I would like to think that the work could be internationally understood, though perhaps this is entirely false. The series is uniquely American but touches on themes of power, race, and privilege, which can be felt worldwide. What is seen and described in contemporary mass media about the white supremacist groups, the far right, and American maleness focuses on the extremes of those involved and their movements. However, most white men are not directly involved in these extremes but share a biography of entitlement and brutality, which is a burden for some and a badge of honour for others. In this book, I want to show that dichotomy and provide access to what the decline of the American patriarch and a loss of authority looks like for those who don’t have access to witness it unfold in person.
“The series is uniquely American but touches on themes of power, race, and privilege, which can be felt worldwide.”
In your photography do you perceive aesthetics to be an important component of politics or the other way around – politics as a valid part of aesthetics?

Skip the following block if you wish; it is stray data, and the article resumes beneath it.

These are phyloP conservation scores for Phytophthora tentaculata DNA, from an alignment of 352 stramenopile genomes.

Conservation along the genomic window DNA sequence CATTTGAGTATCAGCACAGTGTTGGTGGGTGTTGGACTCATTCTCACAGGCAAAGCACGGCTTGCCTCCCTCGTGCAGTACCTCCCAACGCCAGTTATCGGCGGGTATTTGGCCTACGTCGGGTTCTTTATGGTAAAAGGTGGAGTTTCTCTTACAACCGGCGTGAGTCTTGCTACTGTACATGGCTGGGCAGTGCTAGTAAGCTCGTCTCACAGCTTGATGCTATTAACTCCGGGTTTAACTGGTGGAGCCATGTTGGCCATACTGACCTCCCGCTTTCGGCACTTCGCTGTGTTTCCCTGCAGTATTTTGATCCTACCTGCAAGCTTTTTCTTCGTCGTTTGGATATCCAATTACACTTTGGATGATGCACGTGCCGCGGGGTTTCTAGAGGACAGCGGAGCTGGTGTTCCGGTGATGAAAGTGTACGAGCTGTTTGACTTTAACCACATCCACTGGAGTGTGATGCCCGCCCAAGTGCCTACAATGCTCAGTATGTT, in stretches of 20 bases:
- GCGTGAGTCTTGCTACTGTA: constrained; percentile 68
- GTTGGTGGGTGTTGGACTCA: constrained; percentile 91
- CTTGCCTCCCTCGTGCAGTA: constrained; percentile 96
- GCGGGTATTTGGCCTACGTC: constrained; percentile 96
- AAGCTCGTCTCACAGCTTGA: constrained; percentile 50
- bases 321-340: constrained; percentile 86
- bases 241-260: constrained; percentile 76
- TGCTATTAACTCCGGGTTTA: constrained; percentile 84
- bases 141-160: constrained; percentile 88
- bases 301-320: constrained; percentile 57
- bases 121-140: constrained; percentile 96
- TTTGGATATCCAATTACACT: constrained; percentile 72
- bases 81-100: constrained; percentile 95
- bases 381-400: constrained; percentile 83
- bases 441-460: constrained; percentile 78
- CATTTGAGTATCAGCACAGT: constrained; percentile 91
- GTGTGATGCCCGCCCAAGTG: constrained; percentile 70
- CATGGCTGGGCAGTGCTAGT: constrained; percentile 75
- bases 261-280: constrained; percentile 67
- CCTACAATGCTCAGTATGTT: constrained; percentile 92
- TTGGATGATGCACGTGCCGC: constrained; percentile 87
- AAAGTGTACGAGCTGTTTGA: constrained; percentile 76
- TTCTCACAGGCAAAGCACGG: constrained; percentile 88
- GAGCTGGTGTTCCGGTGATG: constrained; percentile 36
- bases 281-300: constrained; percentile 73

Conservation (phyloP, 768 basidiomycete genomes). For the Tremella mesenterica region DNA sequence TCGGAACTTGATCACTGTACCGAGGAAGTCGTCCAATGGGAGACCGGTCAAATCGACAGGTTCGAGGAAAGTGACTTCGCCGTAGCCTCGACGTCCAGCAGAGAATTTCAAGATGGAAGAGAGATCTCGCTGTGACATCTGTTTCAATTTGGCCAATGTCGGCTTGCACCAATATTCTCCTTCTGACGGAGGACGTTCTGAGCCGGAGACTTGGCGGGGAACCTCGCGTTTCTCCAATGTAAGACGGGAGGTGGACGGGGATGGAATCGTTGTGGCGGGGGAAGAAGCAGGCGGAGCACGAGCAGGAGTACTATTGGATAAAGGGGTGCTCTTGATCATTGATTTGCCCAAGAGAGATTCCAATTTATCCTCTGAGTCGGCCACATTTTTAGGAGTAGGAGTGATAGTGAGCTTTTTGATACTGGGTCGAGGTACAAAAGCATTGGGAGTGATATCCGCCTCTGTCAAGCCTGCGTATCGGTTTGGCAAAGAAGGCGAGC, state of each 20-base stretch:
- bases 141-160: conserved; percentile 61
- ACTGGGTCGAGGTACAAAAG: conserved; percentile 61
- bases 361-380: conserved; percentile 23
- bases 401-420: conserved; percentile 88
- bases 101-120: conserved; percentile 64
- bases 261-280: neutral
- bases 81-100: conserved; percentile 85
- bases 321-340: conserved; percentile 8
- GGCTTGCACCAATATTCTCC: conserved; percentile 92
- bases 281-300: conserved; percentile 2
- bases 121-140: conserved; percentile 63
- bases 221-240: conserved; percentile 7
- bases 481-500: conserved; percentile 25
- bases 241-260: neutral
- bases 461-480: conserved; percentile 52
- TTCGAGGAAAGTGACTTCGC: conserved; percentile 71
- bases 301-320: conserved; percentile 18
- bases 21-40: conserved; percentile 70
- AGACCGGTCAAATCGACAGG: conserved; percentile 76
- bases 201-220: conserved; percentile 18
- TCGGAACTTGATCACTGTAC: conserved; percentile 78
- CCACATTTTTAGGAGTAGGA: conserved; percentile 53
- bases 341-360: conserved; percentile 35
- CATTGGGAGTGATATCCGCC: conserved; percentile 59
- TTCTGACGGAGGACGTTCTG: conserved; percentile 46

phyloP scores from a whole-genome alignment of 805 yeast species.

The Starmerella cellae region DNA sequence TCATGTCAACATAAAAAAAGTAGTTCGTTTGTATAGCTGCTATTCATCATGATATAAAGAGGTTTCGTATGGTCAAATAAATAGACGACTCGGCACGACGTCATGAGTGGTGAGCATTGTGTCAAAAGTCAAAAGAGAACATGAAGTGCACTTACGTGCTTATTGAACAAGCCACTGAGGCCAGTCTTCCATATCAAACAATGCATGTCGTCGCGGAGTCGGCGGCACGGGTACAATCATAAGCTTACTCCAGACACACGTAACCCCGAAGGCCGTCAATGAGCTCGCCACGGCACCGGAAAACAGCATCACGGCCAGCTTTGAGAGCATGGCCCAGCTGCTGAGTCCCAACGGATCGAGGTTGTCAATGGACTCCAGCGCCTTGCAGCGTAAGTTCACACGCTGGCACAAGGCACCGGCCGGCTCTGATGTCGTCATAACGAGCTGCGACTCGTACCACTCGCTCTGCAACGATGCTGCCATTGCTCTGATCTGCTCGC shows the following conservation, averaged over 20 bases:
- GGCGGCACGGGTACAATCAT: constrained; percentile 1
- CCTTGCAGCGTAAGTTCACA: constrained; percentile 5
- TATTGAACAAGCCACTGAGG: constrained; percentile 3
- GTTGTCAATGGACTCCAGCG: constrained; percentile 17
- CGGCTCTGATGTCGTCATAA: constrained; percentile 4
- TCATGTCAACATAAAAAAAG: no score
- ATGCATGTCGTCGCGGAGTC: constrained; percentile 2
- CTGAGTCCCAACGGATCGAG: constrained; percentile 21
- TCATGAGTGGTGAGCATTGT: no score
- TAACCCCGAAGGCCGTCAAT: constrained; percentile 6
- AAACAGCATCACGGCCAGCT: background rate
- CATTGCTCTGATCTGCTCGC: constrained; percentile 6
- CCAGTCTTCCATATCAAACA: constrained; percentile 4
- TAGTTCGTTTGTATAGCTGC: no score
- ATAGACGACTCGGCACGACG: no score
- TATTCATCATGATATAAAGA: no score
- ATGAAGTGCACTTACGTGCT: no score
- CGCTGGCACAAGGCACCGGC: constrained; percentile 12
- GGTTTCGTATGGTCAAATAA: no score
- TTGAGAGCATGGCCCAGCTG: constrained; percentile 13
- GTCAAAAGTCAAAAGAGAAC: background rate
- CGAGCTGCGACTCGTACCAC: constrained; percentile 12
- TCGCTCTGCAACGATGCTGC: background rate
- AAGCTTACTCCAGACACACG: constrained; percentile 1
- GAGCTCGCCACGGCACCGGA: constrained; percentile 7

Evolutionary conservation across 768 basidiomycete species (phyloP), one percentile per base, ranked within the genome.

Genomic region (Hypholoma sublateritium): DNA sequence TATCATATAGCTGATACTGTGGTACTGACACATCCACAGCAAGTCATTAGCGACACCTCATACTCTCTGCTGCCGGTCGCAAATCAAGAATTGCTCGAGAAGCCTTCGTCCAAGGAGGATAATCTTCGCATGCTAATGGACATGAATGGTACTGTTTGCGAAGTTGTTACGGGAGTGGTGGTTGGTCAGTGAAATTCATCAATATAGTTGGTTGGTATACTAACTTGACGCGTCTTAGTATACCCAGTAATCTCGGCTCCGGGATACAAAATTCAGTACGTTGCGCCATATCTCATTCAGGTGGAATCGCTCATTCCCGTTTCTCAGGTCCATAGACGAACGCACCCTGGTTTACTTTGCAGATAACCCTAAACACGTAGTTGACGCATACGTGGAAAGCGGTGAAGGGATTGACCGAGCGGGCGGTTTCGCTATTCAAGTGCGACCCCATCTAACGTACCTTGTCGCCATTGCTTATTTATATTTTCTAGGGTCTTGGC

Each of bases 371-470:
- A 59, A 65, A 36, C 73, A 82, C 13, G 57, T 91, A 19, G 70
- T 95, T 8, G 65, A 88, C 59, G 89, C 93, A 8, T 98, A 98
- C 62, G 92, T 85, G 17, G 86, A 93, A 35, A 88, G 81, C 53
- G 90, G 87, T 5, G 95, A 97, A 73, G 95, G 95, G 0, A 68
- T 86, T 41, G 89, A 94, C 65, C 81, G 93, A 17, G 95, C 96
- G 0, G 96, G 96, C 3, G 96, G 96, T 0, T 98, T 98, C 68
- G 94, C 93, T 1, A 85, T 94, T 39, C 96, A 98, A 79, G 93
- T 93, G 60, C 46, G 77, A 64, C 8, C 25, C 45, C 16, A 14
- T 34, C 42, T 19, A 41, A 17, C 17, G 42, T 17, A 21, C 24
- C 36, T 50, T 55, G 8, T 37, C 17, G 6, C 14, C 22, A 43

I certainly think that aesthetics is an essential component of politics, which was part of my impetus to include the propaganda archive – highlighting the contribution photography has in constructing the national imaginary surrounding social, economic, and political landscapes. I also used traditional genres of portraiture, landscape, and still life photography to suggest the omnipresence of white male privilege within Western culture, showcasing how it is executed within the body, within physical space, and within the capitalist goods that surround us.